Minimalist Laundry Strategies

Written on October 29, 2010. Written by .

When I decided to become more minimalist, I got rid of a lot of my wardrobe. In accordance with Pareto’s principle, I was wearing 20% of my clothes 80% of the time, so I decided that the extra 80% wasn’t necessary, so I left it all in a box on the street corner for the homeless. However, at this point I still have a lot of clothes and I do laundry once per week. Clothes are usually one of the largest space hogs for the traveler or minimalist, so it is worth considering options for reducing the amount of required clothing.

Now obviously if you are concerned about variety and can’t wear the same thing twice in a week, that is going to set a lower bound to how much clothing you need. But if variety is not an issue, then the constraint is set by how often you will wash your clothes. To reduce the minimum amount of clothes, you can either wash more often or wear for longer periods of time.

Many travelers choose to wash more often, commonly using a sink and a clothesline. I would do this if there was no other option as may often be the case when traveling, but if there is a laundromat nearby, I would much prefer to use it. Sink washing requires more active time than using a machine and doesn’t clean as thoroughly.

I personally think that doing laundry once per week is a good balance between saving time by batching and saving space by washing frequently. Therefore, the optimizations I seek are ways to wear clothes longer between washes without being uncomfortable or dirty. Some people think wearing a pair of jeans for two days is dirty, but in reality you can hardly tell the difference. In fact, some high-quality raw denim jeans manufacturers recommend not washing the jeans for 6 months. This is possible because there are ways to “clean” clothes without washing them, which is the key to optimizing your laundry system.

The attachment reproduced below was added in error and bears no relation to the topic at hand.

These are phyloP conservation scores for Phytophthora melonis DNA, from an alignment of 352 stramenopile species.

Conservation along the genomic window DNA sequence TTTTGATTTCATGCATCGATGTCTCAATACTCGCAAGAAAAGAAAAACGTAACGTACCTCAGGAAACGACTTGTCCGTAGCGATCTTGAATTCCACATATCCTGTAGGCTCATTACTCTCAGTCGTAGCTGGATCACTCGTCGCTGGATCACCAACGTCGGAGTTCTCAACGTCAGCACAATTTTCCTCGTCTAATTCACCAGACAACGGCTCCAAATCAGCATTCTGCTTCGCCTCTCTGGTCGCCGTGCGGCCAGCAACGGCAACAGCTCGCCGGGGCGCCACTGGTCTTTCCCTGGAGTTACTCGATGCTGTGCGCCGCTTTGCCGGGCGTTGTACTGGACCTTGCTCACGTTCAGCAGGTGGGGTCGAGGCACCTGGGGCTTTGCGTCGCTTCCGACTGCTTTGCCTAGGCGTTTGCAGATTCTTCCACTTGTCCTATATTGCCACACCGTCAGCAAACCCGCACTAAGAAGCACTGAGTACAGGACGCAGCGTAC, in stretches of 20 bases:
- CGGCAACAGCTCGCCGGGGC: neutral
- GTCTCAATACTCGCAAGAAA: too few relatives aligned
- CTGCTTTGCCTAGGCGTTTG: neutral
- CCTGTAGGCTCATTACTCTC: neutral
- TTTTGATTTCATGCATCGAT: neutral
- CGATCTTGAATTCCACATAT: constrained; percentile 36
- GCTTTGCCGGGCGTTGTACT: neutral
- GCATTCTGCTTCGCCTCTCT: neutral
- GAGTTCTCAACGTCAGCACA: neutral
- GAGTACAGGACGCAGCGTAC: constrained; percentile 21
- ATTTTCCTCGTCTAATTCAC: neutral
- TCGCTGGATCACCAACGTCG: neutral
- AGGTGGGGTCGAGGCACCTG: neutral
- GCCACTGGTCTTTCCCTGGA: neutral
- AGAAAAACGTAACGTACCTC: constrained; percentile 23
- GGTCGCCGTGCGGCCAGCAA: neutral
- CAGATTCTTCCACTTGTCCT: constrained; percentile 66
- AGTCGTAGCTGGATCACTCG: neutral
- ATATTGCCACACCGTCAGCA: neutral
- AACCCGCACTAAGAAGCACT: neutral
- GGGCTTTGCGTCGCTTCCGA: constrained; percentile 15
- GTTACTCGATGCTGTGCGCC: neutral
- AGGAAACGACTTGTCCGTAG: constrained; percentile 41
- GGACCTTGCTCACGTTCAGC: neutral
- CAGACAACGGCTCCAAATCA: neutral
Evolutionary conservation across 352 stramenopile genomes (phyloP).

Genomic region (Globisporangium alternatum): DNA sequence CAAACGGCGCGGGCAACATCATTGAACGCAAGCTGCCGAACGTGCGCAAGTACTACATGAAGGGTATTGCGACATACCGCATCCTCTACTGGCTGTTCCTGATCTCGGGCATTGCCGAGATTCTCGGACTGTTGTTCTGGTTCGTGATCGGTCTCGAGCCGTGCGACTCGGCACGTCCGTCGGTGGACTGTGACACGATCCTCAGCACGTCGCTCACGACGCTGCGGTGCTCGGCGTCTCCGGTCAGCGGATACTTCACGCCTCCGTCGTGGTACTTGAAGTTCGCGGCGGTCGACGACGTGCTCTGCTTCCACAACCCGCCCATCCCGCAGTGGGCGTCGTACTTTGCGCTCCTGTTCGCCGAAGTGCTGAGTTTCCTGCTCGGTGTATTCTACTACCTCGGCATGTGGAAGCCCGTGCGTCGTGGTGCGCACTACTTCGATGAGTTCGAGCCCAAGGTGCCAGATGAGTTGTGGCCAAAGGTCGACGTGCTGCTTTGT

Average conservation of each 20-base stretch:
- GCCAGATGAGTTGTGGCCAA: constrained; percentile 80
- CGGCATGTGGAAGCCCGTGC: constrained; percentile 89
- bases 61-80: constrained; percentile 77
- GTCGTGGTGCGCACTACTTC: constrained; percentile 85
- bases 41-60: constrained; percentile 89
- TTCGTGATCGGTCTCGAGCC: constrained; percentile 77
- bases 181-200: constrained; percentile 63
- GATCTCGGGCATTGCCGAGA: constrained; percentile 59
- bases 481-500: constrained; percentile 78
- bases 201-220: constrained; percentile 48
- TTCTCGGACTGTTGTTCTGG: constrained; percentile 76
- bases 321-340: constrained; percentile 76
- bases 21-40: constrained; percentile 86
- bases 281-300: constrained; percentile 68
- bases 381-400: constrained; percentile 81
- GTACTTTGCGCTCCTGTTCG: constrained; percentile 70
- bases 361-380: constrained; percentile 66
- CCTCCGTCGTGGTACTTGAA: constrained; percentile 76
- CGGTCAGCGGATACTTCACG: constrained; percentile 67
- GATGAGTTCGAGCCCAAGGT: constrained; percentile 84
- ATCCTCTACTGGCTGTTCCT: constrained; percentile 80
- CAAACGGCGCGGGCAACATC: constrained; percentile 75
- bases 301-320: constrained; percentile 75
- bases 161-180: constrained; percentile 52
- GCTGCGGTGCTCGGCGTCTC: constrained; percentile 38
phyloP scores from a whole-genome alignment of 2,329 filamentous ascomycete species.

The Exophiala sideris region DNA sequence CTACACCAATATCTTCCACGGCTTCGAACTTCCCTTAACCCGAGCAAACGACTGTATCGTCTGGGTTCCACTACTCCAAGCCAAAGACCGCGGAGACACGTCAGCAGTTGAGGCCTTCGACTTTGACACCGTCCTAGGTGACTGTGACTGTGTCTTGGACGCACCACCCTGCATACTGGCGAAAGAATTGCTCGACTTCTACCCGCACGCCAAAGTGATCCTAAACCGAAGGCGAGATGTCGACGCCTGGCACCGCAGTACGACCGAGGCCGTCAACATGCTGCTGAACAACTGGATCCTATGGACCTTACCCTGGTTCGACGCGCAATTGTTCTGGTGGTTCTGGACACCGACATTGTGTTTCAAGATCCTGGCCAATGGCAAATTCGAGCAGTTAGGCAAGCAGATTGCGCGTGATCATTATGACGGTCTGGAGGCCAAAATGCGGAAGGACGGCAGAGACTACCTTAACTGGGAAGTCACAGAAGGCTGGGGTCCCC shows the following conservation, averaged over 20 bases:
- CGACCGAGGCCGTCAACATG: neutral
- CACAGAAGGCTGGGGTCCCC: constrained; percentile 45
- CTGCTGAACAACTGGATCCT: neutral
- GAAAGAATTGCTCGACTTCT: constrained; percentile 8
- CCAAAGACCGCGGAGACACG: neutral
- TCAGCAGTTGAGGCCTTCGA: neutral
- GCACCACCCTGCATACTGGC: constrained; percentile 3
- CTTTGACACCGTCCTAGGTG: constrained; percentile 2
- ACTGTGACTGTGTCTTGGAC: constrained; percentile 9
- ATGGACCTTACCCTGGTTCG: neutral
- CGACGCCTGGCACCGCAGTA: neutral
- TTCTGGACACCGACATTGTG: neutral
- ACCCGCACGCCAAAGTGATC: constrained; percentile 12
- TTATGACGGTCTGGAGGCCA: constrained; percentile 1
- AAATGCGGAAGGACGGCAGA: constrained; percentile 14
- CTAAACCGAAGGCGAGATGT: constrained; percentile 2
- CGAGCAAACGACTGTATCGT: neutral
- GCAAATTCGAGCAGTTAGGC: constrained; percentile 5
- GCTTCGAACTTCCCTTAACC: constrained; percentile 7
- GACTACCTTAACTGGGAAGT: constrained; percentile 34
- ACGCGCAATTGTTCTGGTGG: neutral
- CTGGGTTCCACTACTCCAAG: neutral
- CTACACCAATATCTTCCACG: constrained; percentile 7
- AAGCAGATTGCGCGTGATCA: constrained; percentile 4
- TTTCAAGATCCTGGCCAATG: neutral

First, let’s discuss the problems that arise from not washing clothes.

  1. Odor due to bacteria from dirt and sweat  that accumulate in the fabric and generate smelly molecules.
  2. Itchiness due to accumulation of lint and dead skin cells.
  3. Looseness and flimsiness (not such a big problem, but contributes to the feeling of being unwashed).

Now here are some possible solutions that I haven’t tested, but may be helpful.

Using some combination of these techniques and others once or twice a week, it may be possible to comfortably wear only one or two pairs of pants per week with minimal effort. Dress shirts and sweaters can also be used multiple times if worn over an undershirt. As for socks, underwear, and t-shirts, I will probably stick with 7 of each or one per day of travel if shorter than a week. These items don’t take up nearly as much space as pants, so it isn’t as important to reduce them.

Extending the time between washes will also make your clothes last longer as washing causes clothes to wear. And having fewer clothes makes it more convenient to do air-drying, which will make your clothes last even longer. If you do plan on doing air-drying and you need it done faster, you can put the item on a towel, roll up the towel with the item inside, and squeeze out some of the water. It also helps to have quick-drying wool or synthetic clothes. Jeans can take more than 24 hours to dry when indoors without good ventilation. Another helpful travel tip is that you can use shampoo if you don’t have any laundry detergent – I hear the results are equally good.

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